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China Issues New Rules for Mobile Apps

The Cyberspace Administration of China (CAC) has issued regulations for apps for smartphone/mobile devices that will come into effect August 1, 2016 (“App Rules,” available here, preceded by a Q&A section, all in Chinese). The App Rules are aimed primarily at regulating the rapidly growing app market and addressing corresponding data privacy issues. Overall, the App Rules impose new data management and data security requirements for app and app store providers.

App providers are required to authenticate the identities of their users—tying their online profiles to real citizen identification card numbers—and retain users’ activity logs for sixty days (Art. 7). Furthermore, app providers are required to obtain “relevant qualifications” and make record filings with CAC’s provincial counterparts within 30 days of beginning online operations (Art. 5). The term “relevant qualifications” is not defined and may differ depending on the type of service rendered. For instance, according to one commentary (Chinese), video streaming, health service, and news service app providers may all need different licenses from the respective regulatory agencies. (Note that health information websites already need to be filed for the record with the National Health and Family Planning Commission.) Meanwhile, app stores are required to establish stricter cybersecurity practices, including filing for the record with provincial authorities and monitoring apps for misuse of user data and intellectual property rights violations (Art. 8).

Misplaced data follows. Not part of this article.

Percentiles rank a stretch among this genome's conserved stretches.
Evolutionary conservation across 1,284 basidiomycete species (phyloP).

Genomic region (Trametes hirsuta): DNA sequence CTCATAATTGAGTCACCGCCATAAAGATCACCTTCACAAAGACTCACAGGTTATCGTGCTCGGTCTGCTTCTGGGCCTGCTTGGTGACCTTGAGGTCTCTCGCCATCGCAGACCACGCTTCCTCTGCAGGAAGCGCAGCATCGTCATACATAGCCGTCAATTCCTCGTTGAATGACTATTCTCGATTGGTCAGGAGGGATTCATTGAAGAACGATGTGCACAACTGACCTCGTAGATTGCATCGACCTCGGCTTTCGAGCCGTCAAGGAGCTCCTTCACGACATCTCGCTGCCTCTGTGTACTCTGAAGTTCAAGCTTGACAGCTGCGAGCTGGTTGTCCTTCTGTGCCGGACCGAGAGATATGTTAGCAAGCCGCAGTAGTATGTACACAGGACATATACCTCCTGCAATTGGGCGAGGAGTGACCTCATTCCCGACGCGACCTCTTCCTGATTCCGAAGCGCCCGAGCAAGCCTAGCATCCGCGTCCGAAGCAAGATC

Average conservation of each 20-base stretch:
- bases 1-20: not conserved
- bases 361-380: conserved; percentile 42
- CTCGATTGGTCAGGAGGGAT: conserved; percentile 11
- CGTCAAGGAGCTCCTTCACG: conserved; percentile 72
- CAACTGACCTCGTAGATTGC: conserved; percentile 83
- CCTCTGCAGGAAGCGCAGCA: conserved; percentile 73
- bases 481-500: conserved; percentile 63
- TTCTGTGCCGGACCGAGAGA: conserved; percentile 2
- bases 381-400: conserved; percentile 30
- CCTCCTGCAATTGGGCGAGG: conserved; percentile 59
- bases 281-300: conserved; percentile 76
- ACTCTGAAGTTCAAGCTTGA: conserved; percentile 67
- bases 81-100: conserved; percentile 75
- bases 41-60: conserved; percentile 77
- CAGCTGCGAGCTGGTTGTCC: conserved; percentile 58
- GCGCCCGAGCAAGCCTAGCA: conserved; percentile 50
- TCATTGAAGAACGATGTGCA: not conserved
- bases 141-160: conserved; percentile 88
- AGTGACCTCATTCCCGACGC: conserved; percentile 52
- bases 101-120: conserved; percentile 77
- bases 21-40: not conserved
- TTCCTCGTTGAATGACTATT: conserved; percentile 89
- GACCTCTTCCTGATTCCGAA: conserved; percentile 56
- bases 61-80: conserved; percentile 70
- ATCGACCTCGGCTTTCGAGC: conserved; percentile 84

Companies looking to thrive in China’s mobile app market are advised to pay close attention to these new rules both to ensure compliance and remain competitive in the evolving business environment.

Tina Zhang, Addison Yang, and Steven Zhu of Covington & Burling LLP assisted with the research and preparation of this article.


© 2020 Covington & Burling LLPNational Law Review, Volume VI, Number 186


About this Author

Ashwin Kaja, Covington Burling, International trade lawyer

Ashwin Kaja is an associate in the firm’s Beijing office and is a member of the firm’s International Trade, Public Policy, Data Privacy & Cybersecurity, and Anti-Corruption practice groups. He has advised multinational companies, governments, and other clients on a range of matters related to international trade, public policy and government affairs, data privacy, foreign investment, anti-corruption compliance and investigations, corporate law, real estate, and the globalization of higher education. He also serves as the China and India editor for Covington’s ...

Eric Carlson, Litigation Attorney, Covington Law Firm

Eric Carlson advises clients operating in China and other jurisdictions in Asia on a range of anti-corruption laws, including the Foreign Corrupt Practices Act (FCPA). He has deep experience leading highly sensitive anti-corruption/FCPA investigations in China and other jurisdictions in Asia, including investigations presenting complex legal, political, and reputational risks.​​